Magazine article Marketing

Sponsorship Conference: How to Pick the Right Partner

Magazine article Marketing

Sponsorship Conference: How to Pick the Right Partner

Article excerpt

As the sponsorship market explodes, it is vital for brands to choose their tie-ups with care, writes Becky Charles.

Book now to discover more effective ways to engage in this burgeoning sector. Call 020 8267 4542.

Sponsorship has come of age and is now one of the fastest-growing areas of marketing as brands strive for innovative ways to get noticed and be remembered.

The European sponsorship market is worth pounds 4.5bn, according to the European Sponsorship Association, and globally its value is expected to grow 10% this year, from pounds 16.2bn in 2005 to an estimated pounds 18bn.

Sport continues to dominate the sector in terms of investment, accounting for 91% of spend, according to The World Sponsorship Monitor. However, music, film, the arts, TV and community activity are all seeing a surge in interest.

The most obvious attractions of sport sponsorship are the huge audiences it delivers and the energetic attributes with which sponsors wish to be associated. Stephen Hall, head of sports sponsorship at McDonald's, and a panellist at Marketing's Sponsorship Conference in November, says: 'Ninety-eight per cent of our customers like sport, so they buy into the values that sport sponsorship, and especially football, provides'.

However, sport sponsorship has become a victim of its own success. It has become highly competitive, resulting in increased clutter as well as spiralling costs for sponsors, and a key challenge is to ensure that brands stand out. 'Perimeter boards are no longer enough,' warns Hall. 'They don't engage with consumers on an emotional or individual level, which is why we decided to focus on training football coaches and providing sponsored equipment.'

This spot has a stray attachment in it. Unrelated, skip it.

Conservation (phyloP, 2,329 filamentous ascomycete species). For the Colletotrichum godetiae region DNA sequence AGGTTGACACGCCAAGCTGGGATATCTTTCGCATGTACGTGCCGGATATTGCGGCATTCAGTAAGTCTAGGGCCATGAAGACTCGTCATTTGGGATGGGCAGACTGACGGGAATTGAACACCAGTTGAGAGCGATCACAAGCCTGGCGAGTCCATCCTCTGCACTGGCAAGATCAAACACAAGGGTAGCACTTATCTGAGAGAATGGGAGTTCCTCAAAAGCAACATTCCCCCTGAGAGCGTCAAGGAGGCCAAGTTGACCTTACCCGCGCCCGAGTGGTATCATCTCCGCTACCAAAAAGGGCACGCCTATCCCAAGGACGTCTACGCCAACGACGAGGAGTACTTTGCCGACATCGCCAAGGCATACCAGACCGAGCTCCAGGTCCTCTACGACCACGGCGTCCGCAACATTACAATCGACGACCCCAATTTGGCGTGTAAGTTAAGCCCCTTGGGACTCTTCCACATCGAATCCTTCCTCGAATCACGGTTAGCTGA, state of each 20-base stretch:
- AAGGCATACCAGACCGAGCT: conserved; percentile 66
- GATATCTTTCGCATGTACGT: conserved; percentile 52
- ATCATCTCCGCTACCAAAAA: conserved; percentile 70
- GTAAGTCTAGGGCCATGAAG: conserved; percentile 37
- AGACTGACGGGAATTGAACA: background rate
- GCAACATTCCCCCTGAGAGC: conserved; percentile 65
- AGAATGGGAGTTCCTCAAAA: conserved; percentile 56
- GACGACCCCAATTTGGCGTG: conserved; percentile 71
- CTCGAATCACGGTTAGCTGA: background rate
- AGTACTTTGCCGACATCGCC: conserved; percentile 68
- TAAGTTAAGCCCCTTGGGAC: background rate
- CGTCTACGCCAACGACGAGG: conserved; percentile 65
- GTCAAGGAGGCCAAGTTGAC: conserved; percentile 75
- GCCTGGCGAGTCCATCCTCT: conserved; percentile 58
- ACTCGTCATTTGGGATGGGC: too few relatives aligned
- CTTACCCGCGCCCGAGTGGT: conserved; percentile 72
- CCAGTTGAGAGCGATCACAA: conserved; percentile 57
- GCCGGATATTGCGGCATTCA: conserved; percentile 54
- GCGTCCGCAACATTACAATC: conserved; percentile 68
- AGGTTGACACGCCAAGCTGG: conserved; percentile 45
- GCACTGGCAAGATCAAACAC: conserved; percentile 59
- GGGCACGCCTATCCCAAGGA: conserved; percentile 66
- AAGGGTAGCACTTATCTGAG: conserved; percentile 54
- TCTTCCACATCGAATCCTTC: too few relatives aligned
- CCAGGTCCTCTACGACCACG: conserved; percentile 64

There is also a danger that if brands spend all their money on perimeter boards, they leave themselves with few funds left to promote their association with the sport.

Not surprisingly, many brands have begun to look to other sectors for partnerships that can offer them better value for money and a unique way to engage with consumers.

Music has been a significant beneficiary. 'People are passionate about music, which means they are more open to engaging with brands that associate with it,' says Stephen Rogan, head of sponsorship at Virgin Mobile and also a panellist at Marketing's Sponsorship Conference. 'Music can be a powerful motivator for young people to adopt brands, and sponsoring music events gives brands access to this sought-after audience.'

Partnering music events also gives brands the opportunity to add value to an experience. 'It is the little things that connect with people,' says Rogan; at this summer's V Festival, the operator set up a branded van offering free kebabs to Virgin Mobile customers.

Virgin Mobile is a relevant sponsor of music festivals, given its parent brand's strong music heritage and the latest mobile phones' ability to play and download music. But for other brands there is a danger of a poor fit that could alienate a savvy youth audience. As much of the music industry is not yet fully set up to accommodate sponsorship opportunities, partnerships can also be much more difficult to develop.

The arts are relatively new to the consumer sponsorship arena, but accounted for 7% of sponsorship deals in 2005, according to The World Sponsorship Monitor. …

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